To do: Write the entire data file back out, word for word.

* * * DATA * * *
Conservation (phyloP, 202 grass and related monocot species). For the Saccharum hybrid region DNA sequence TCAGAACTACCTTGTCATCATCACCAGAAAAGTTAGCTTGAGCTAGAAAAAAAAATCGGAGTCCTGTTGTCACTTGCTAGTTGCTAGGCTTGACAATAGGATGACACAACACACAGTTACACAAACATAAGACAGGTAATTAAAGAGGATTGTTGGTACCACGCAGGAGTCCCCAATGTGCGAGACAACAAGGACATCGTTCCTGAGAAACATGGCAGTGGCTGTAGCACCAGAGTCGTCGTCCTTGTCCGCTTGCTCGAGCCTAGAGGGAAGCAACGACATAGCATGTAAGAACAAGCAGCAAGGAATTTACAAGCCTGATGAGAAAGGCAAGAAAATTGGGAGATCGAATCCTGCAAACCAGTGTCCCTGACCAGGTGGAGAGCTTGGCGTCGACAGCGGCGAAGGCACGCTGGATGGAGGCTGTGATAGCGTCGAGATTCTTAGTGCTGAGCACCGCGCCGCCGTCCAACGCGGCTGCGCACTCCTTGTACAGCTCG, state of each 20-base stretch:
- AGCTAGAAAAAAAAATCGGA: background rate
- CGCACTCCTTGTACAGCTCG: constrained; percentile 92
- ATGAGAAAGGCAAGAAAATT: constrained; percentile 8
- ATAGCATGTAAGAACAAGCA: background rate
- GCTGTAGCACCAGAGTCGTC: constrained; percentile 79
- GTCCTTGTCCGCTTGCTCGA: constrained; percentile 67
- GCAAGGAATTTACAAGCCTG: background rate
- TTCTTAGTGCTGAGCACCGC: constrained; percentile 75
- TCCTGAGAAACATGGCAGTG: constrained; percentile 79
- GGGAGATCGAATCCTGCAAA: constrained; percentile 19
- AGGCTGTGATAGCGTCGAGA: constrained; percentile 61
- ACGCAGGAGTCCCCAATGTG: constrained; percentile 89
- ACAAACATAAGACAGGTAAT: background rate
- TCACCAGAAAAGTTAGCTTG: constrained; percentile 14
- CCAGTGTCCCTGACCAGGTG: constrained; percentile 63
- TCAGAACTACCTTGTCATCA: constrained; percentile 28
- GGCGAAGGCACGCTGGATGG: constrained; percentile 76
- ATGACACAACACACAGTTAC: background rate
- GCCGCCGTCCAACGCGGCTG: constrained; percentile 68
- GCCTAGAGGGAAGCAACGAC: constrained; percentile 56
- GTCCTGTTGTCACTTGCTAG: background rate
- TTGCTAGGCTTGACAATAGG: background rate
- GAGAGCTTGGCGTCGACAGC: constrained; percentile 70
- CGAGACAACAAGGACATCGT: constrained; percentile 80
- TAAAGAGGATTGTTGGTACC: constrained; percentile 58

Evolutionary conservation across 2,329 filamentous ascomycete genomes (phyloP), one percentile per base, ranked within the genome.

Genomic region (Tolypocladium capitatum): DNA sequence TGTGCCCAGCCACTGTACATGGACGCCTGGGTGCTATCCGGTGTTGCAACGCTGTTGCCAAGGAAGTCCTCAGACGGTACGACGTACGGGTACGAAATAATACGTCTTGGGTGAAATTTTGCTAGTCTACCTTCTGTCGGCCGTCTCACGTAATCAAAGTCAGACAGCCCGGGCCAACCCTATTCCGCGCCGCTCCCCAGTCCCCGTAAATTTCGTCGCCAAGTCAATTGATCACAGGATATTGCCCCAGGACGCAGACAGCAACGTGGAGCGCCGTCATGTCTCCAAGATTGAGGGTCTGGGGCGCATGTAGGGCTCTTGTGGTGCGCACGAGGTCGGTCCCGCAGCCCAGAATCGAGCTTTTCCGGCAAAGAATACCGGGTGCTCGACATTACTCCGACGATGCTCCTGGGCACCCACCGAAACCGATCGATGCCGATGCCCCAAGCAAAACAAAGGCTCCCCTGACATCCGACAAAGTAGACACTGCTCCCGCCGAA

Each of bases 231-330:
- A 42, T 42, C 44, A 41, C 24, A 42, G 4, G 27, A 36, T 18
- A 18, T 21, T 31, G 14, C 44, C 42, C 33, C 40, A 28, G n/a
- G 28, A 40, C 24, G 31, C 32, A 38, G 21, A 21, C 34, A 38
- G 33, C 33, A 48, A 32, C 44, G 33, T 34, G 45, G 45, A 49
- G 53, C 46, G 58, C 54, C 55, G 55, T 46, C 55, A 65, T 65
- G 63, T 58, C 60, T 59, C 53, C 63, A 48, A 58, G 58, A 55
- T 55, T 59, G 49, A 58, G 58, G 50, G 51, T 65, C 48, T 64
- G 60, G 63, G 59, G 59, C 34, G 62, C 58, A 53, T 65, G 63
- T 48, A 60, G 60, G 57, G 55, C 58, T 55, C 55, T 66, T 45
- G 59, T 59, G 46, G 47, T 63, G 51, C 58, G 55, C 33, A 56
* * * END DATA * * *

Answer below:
Conservation (phyloP, 202 grass and related monocot species). For the Saccharum hybrid region DNA sequence TCAGAACTACCTTGTCATCATCACCAGAAAAGTTAGCTTGAGCTAGAAAAAAAAATCGGAGTCCTGTTGTCACTTGCTAGTTGCTAGGCTTGACAATAGGATGACACAACACACAGTTACACAAACATAAGACAGGTAATTAAAGAGGATTGTTGGTACCACGCAGGAGTCCCCAATGTGCGAGACAACAAGGACATCGTTCCTGAGAAACATGGCAGTGGCTGTAGCACCAGAGTCGTCGTCCTTGTCCGCTTGCTCGAGCCTAGAGGGAAGCAACGACATAGCATGTAAGAACAAGCAGCAAGGAATTTACAAGCCTGATGAGAAAGGCAAGAAAATTGGGAGATCGAATCCTGCAAACCAGTGTCCCTGACCAGGTGGAGAGCTTGGCGTCGACAGCGGCGAAGGCACGCTGGATGGAGGCTGTGATAGCGTCGAGATTCTTAGTGCTGAGCACCGCGCCGCCGTCCAACGCGGCTGCGCACTCCTTGTACAGCTCG, state of each 20-base stretch:
- AGCTAGAAAAAAAAATCGGA: background rate
- CGCACTCCTTGTACAGCTCG: constrained; percentile 92
- ATGAGAAAGGCAAGAAAATT: constrained; percentile 8
- ATAGCATGTAAGAACAAGCA: background rate
- GCTGTAGCACCAGAGTCGTC: constrained; percentile 79
- GTCCTTGTCCGCTTGCTCGA: constrained; percentile 67
- GCAAGGAATTTACAAGCCTG: background rate
- TTCTTAGTGCTGAGCACCGC: constrained; percentile 75
- TCCTGAGAAACATGGCAGTG: constrained; percentile 79
- GGGAGATCGAATCCTGCAAA: constrained; percentile 19
- AGGCTGTGATAGCGTCGAGA: constrained; percentile 61
- ACGCAGGAGTCCCCAATGTG: constrained; percentile 89
- ACAAACATAAGACAGGTAAT: background rate
- TCACCAGAAAAGTTAGCTTG: constrained; percentile 14
- CCAGTGTCCCTGACCAGGTG: constrained; percentile 63
- TCAGAACTACCTTGTCATCA: constrained; percentile 28
- GGCGAAGGCACGCTGGATGG: constrained; percentile 76
- ATGACACAACACACAGTTAC: background rate
- GCCGCCGTCCAACGCGGCTG: constrained; percentile 68
- GCCTAGAGGGAAGCAACGAC: constrained; percentile 56
- GTCCTGTTGTCACTTGCTAG: background rate
- TTGCTAGGCTTGACAATAGG: background rate
- GAGAGCTTGGCGTCGACAGC: constrained; percentile 70
- CGAGACAACAAGGACATCGT: constrained; percentile 80
- TAAAGAGGATTGTTGGTACC: constrained; percentile 58

Evolutionary conservation across 2,329 filamentous ascomycete genomes (phyloP), one percentile per base, ranked within the genome.

Genomic region (Tolypocladium capitatum): DNA sequence TGTGCCCAGCCACTGTACATGGACGCCTGGGTGCTATCCGGTGTTGCAACGCTGTTGCCAAGGAAGTCCTCAGACGGTACGACGTACGGGTACGAAATAATACGTCTTGGGTGAAATTTTGCTAGTCTACCTTCTGTCGGCCGTCTCACGTAATCAAAGTCAGACAGCCCGGGCCAACCCTATTCCGCGCCGCTCCCCAGTCCCCGTAAATTTCGTCGCCAAGTCAATTGATCACAGGATATTGCCCCAGGACGCAGACAGCAACGTGGAGCGCCGTCATGTCTCCAAGATTGAGGGTCTGGGGCGCATGTAGGGCTCTTGTGGTGCGCACGAGGTCGGTCCCGCAGCCCAGAATCGAGCTTTTCCGGCAAAGAATACCGGGTGCTCGACATTACTCCGACGATGCTCCTGGGCACCCACCGAAACCGATCGATGCCGATGCCCCAAGCAAAACAAAGGCTCCCCTGACATCCGACAAAGTAGACACTGCTCCCGCCGAA

Each of bases 231-330:
- A 42, T 42, C 44, A 41, C 24, A 42, G 4, G 27, A 36, T 18
- A 18, T 21, T 31, G 14, C 44, C 42, C 33, C 40, A 28, G n/a
- G 28, A 40, C 24, G 31, C 32, A 38, G 21, A 21, C 34, A 38
- G 33, C 33, A 48, A 32, C 44, G 33, T 34, G 45, G 45, A 49
- G 53, C 46, G 58, C 54, C 55, G 55, T 46, C 55, A 65, T 65
- G 63, T 58, C 60, T 59, C 53, C 63, A 48, A 58, G 58, A 55
- T 55, T 59, G 49, A 58, G 58, G 50, G 51, T 65, C 48, T 64
- G 60, G 63, G 59, G 59, C 34, G 62, C 58, A 53, T 65, G 63
- T 48, A 60, G 60, G 57, G 55, C 58, T 55, C 55, T 66, T 45
- G 59, T 59, G 46, G 47, T 63, G 51, C 58, G 55, C 33, A 56